The term "compression resistance" as used in this patent application means the ability of a polymeric pad to resist deflection under compressive load. Compression resistance can be measured by the parameter "25 percent compression deflection" which is a measure of the load necessary to produce a 25 percent deflection on a test specimen of the polymeric pad, for instance having an area of 650 mm2 (1 inch2) or 1,000 mm2. For purposes of this invention "25 percent compression deflection" can be determined by the test procedure for compression deflection as stated in ASTM Standard Specification D 1667-76, incorporated herein by reference. Standard Specification D 1667-76 is stated to apply to flexible closed cell or noninterconnecting cellular products having an elastomer content which is predominantly polyvinyl chloride or copolymers of polyvinyl chloride. However for purposes of this invention the test methods of Standard Specification D 1667-76 are intended to apply to all polymeric pads of this invention regardless of composition.

BACKGROUND OF THE INVENTION

Artificial turf systems, for instance such as AstroTurf™ recreational surfaces provided by Monsanto Company, generally comprise a grass-like mat of thermoplastic monofilament ribbons secured by weaving, tufting or knitting the ribbons to a backing. The ribbons are generally secured to the backing by a layer of adhesive applied to the backing on the side opposite the extended ribbons. For some purposes the turf may even have a thin layer foam backing to provide some cushioning for the turf when it is applied directly over a smooth hard surface such as asphalt, concrete, wood or earth. Such installations of turf directly over a smooth surface can be safely and effectively utilized for those activities where there is little likelihood of trauma-inducing bodily contact with the artificial turf. However for many other recreational activities, such as football, baseball, soccer, rugby and the like a shock-absorbing pad is generally located between the grass-like mat and the smooth hard surface to reduce the likelihood of bodily injury from falling or being thrown down onto the turf.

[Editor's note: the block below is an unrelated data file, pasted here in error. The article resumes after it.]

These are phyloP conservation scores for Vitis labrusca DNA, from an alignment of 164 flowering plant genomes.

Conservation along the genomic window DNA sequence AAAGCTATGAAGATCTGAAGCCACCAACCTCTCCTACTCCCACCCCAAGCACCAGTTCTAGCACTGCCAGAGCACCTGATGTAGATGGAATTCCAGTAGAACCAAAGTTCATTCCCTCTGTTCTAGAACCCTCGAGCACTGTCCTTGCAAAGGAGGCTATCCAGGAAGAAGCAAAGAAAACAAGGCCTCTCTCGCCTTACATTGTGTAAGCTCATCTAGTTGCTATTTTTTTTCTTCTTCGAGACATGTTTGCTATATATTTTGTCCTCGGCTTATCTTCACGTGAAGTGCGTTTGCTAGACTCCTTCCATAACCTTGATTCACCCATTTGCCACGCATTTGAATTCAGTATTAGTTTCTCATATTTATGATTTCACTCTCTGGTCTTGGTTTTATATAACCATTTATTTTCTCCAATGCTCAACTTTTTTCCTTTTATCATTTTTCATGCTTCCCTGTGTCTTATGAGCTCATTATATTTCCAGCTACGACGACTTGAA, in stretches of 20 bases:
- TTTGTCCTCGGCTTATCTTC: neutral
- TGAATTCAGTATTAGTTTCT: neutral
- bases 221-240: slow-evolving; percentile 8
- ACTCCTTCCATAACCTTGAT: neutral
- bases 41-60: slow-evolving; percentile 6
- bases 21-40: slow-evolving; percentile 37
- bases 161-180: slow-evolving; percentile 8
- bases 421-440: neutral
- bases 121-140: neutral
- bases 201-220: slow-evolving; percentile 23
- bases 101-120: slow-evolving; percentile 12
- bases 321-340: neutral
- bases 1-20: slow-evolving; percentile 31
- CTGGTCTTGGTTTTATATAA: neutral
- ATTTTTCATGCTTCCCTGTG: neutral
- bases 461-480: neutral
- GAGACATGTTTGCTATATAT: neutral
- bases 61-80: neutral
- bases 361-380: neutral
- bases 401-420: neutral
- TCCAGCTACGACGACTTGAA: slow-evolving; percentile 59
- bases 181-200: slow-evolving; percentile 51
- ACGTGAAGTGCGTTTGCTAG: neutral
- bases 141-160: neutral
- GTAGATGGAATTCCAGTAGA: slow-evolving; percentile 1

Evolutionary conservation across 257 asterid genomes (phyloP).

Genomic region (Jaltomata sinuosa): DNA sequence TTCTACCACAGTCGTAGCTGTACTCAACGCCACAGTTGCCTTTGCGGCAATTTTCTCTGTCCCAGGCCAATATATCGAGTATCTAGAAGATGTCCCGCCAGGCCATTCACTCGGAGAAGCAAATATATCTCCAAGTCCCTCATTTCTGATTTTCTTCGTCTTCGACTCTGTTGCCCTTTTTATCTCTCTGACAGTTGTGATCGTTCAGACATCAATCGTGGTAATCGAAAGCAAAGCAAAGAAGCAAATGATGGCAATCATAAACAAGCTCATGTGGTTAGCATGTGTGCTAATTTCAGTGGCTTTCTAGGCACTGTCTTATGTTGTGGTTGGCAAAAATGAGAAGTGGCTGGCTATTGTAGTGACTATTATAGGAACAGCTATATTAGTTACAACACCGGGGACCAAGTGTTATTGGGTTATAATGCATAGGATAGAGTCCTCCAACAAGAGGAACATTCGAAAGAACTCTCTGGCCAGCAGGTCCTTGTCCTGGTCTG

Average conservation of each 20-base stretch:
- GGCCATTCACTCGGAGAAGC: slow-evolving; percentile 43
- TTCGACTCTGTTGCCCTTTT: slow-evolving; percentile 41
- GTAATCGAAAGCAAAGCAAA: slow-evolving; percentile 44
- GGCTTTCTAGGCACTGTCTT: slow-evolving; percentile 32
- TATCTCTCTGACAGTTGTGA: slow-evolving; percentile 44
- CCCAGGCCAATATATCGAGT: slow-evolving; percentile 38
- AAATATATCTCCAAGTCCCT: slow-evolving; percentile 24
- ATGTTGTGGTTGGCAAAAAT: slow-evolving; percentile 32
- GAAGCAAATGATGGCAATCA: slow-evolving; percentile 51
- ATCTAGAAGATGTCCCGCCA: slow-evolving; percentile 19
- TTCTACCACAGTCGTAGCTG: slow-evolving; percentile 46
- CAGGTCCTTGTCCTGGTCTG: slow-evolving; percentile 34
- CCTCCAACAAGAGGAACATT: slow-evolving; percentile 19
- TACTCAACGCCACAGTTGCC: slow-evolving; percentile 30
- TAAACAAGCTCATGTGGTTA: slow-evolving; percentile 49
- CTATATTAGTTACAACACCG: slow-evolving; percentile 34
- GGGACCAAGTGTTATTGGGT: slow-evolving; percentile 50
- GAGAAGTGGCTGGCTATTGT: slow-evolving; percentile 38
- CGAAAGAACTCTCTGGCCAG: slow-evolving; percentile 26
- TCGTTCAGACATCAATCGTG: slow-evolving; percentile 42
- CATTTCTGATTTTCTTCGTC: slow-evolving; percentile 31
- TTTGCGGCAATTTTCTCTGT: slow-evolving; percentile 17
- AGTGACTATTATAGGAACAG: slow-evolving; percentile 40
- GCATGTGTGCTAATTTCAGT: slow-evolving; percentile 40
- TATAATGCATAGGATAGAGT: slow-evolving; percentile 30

Shock-absorbing pads are usually made of foamed elastomer which provides good energy absorption at a reasonable cost. Such foamed elastomeric material may include polyvinyl chloride, polyethylene, polyurethane or combinations of these and other materials, for instance such as polyvinyl chloride-nitrile rubber or reconstituted rubber. Typical foamed material densities may range from 32 to 320 kilograms per meter square. Important criteria in selecting a shock-absorbing pad material include resistance to absorbing water, tensile strength and elongation, open cell versus close cell construction, resistance to chemical attack, low cost, availability in continuous lengths, softness in energy absorbing properties and compression set resistance.

An ideal shock-absorbing pad for recreational use where there is a potential for trauma should provide a reasonable softness for player comfort, for instance in normal shoe contact, combined with a high capacity for dissipation or distribution of kinetic energy involved in the impact of the player's fall. The design criteria is the ability to dissipate energy of motion by reducing the deceleration and through hysteresis losses in the material. A useful procedure for characterizing the required shock-absorbing properties is the American Society of Testing and Materials Standard F 355-78, a standard test method for shock-absorbing properties of playing surface systems and materials.